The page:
The Urban Issues Breakfast Forum presented Dr. Angel Yvonne Davis to an early morning crowd of over 500 at the African American Museum. The early morning hours of 7:30-9:30 with breakfast did not seem to slow the crowd down and the lines were wrapped around the corner. The African American community along with outlying multicultural supporters all came out to hear Dr. Davis spit pearls of wisdom, as she is known to do. Esowon bookstore located in Inglewood, California collaborated with the Museum and Urban issues by offering the event free and priority seating with a copy of the author, scholar, political activist, and feminist newly authored book, â€œThe Meaning of Freedom & Other Difficult Dialogues.â€ www.esowonbookstore.com. Born January 26, 1944, Dr. Davis was born under the sign of Aquarius, the sign of genius and futuristic thinkers. Those seemingly waves that we see pouring out of the beautiful vase, according to astrological teachings are not water but alpha, beta, delta and theta brainwaves. Whether one understands, Astrology or not we might have to agree with those findings based on the fact that Dr. Angela Davis is recorded and considered one of the most intelligent people, women, in the world. The sun-filled venue was full of clapping, hmm, hum and amen to that my sister. With standing room only multi-colors, some from the other side of the world blended into a well-defined circle of support. As she shouted, â€œdoes anyone know what day this isâ€? It is the day marking the 150th anniversary of the â€œEmancipation Proclamationâ€™. I saw the movie, â€œLincolnâ€ and Spielberg did a fine job however, Lincoln did not free the slaves. I can truthfully say that all people in attendance and regardless of race and shade were held seductively in suspension by the words that came out of this golden honeyed, full-lipped womanâ€™s mouth. Everyone felt ignited, inspired even, as she lay down in three-dimensional quotes applied knowledge, and some very deep wisdom. By the time, Dr. Davis talked about what happened to intelligence and social media let down using hands that moved as fast as the wings of a wasp the firmly planted furniture swayed side to side, while the group lulled by accuracy was held magically in place by commanding tone of voice. She spoke of her issues that plagued her during the 60â€™s lighting the way for more discussion on women, gays and prisoner rights, and the rights of prisoners. She stated that Democracy is a work in progress and today there are no historical closures. The woman intellectually stood firmly as she broke down some necessary and not taught in your local high school history class, Rosa Parks is credited historically for refusing to ride at the back of a bus, and did you know that Rosa Parks and her husband were involved in the NAACP, twenty years, before the bus incident. Ms. Davis quoted text from William Faulknerâ€™s, Requiem for a Nunâ€; â€œthe past is never dead.â€ Her excerpts were riddled with vivid memories gave attention to other recommended readings like Danielle McGuireâ€™s, â€œAt the Dark End of The Street, Black Women, Race and Resistance.â€ Davis emerged as a nationally prominent activist for radical change in the 1960â€™s as a leader of the Communist Party USA and as she formed ties with the Oakland California based Black Panthers through her involvement with the Civil Rights Movement although never a member of the party. Some of the issues that were addressed by Dr. Davis in the forum were social passions like, African American studies, critical theory, social media and the new democracy. The history and theory of American prisons and the prison system. Her membership in the Communist Party in 1969 and at Ronald Reaganâ€™s request stripped her of all teaching credentials preventing her from teaching at any University in the State of California. However, Davis was tried and acquitted of suspected involvement in the Soledad Brothers, August 1970 abduction, and murder of Judge Harold Haley in Marin County, California. Her father Frank Davis was a graduate of St. Augustineâ€™s College a historically black college in Raleigh, North Carolina and briefly taught high school. Mother Sallye Davis graduated from Miles College in Birmingham and taught elementary school. The family lived in a racially conflicted area known as, â€œDynamite Hill.â€ Communist organizers surrounded Davis and her mother was the lead organizer of the Southern Negro Congress, and organization heavily influenced by the Communist Party. This party would have heavy influence on Davisâ€™ intellectual development. She chose to go to school in New Yorkâ€™s Greenwich Village in New York City where she was introduced to socialism and recruited by a Communist Youth Group. Angela went onto attend school at Brandeis University, Waltham, Massachusetts where she was one of three black students in her class. Becoming disillusioned with the campus she desired to attend Albert Camus and Jean-Paul Sartre and while making friends with foreign students, encountered the Frankfurt School philosopher Herbert Marcuse at a rally during the Cuban Missile Crisis, and then became his student. Marcuse taught Angela that she could be a scholar, activist and revolutionary. Working part time, she was able to travel to France and Switzerland before she went to attend the eighth World Festival of Youth and Students in Helsinki, Finland. Davis returned to the United States in 1963 after following Marcuse to the University of California in San Diego after her two years in Frankfurt and earned her masterâ€™s degree from the San Diego campus and her doctorate in philosophy from Humboldt University in East Berlin. Â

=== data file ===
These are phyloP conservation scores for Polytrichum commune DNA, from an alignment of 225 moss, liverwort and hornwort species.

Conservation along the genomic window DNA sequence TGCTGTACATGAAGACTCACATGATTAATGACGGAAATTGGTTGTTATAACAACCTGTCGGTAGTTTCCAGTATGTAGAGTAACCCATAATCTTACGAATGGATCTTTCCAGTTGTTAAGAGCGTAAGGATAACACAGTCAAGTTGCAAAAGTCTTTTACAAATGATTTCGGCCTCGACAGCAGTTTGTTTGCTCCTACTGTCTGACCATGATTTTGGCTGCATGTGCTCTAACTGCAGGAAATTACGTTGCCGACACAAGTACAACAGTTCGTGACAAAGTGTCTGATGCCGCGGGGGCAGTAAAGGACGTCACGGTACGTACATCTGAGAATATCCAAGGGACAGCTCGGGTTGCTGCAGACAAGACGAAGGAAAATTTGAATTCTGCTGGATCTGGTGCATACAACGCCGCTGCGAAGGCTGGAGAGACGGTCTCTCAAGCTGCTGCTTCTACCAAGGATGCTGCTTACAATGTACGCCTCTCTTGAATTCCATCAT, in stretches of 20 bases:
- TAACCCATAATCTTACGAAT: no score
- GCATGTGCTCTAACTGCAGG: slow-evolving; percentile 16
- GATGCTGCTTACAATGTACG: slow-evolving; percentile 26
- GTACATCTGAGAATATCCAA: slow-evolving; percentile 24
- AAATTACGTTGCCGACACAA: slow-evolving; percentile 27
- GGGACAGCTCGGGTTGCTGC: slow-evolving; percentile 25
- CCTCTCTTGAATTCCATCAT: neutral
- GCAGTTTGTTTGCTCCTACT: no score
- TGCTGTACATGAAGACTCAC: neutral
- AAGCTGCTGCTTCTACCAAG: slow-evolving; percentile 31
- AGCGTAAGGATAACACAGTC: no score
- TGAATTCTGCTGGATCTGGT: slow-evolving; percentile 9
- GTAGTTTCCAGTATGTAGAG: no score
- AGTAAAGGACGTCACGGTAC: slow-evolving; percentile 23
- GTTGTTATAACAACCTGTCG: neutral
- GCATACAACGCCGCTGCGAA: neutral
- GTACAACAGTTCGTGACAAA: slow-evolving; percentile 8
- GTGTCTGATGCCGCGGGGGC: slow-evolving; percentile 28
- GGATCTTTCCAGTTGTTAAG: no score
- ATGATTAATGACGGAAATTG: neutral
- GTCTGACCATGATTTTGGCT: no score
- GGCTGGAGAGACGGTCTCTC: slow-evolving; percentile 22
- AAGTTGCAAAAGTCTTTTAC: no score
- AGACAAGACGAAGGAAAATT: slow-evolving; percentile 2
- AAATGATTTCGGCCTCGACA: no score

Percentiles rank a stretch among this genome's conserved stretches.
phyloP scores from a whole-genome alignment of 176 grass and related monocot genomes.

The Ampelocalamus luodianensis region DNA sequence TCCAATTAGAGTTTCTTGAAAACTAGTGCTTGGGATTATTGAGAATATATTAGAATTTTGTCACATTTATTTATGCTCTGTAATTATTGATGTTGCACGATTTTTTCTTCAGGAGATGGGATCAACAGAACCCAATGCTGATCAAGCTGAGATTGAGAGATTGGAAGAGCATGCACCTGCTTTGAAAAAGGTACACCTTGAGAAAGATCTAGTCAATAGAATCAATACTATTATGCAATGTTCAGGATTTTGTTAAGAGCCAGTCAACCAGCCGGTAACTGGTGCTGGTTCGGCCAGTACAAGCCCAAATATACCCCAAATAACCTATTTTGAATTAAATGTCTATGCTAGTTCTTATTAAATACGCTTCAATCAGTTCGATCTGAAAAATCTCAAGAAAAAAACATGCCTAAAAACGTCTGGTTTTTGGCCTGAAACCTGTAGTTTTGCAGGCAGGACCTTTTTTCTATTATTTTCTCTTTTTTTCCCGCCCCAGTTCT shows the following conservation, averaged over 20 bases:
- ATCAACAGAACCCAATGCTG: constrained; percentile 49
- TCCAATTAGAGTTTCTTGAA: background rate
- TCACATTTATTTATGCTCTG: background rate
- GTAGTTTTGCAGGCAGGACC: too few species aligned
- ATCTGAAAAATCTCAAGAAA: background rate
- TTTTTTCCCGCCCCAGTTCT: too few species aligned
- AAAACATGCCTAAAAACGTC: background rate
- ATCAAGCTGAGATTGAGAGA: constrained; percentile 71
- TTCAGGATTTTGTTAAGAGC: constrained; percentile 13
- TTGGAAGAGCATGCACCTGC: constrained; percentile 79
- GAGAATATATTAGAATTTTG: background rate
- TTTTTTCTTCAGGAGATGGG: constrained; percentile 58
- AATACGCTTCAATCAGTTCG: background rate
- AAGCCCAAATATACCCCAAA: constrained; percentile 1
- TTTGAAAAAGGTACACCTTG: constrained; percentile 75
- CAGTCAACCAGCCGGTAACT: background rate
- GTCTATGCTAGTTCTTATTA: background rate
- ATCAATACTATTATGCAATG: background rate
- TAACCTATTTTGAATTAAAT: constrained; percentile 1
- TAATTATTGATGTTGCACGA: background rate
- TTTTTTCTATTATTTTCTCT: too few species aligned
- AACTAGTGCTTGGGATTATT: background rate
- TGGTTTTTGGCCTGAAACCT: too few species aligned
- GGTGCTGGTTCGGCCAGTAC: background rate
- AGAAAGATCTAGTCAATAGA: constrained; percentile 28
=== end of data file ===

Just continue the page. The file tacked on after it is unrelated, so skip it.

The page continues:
Dr. Angela Yvonne Davis continues to use her political influence for prisoner rights and is the founder of Critical Resistance, an organization working to abolish prison-industrial complexes. Davis is actively involved with and appears in Director, Stephen Vittoriaâ€™s documentary â€œLong Distance Revolutionary, A Journey With Mumia Abu-Jamal a popular Philadelphia journalist, and radio talk show host. Abu-Jamal was convicted over thirty years ago of killing a Philadelphia police officer. Davis is now retired as a professor with the History of Consciousness Department at the University of California, Santa Cruz, and is the former director of the Feminist Studies department there. Her is currently and has been a member of Committees of Correspondence for Democracy and Socialism since 1991.Â Â Dr. Angela Davisâ€™ book, â€œThe Meaning of Freedom and Other Difficult Dialoguesâ€ can be purchased at Esowon Bookstore, online and in bookstores nationally. www.esowonbookstore.com.